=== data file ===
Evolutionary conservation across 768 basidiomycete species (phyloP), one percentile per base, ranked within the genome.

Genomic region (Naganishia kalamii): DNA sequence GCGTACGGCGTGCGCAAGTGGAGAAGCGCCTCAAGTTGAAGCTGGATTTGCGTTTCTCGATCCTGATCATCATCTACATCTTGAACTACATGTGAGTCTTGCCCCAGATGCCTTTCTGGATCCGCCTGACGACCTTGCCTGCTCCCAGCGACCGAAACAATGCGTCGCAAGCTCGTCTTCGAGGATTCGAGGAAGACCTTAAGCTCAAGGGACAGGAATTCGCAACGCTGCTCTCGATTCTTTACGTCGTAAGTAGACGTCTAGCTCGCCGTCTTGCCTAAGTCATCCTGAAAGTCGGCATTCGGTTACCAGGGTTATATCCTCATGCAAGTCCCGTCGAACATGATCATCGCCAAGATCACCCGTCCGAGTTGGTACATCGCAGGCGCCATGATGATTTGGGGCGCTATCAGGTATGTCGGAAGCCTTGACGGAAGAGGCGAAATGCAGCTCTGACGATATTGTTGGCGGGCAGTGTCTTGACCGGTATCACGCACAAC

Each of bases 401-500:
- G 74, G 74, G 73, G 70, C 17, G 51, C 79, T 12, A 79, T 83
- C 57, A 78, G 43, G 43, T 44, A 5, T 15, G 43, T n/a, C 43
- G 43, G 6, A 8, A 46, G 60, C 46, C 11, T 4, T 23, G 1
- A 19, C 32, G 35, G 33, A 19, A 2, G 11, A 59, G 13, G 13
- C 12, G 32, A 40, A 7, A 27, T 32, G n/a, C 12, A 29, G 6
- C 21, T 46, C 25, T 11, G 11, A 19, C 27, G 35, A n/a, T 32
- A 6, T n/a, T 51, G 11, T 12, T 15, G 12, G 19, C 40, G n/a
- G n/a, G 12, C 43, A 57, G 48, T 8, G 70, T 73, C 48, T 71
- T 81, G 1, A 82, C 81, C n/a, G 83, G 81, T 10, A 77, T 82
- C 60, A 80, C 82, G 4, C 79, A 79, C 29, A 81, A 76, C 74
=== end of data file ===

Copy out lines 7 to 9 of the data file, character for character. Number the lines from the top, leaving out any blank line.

- A 19, C 32, G 35, G 33, A 19, A 2, G 11, A 59, G 13, G 13
- C 12, G 32, A 40, A 7, A 27, T 32, G n/a, C 12, A 29, G 6
- C 21, T 46, C 25, T 11, G 11, A 19, C 27, G 35, A n/a, T 32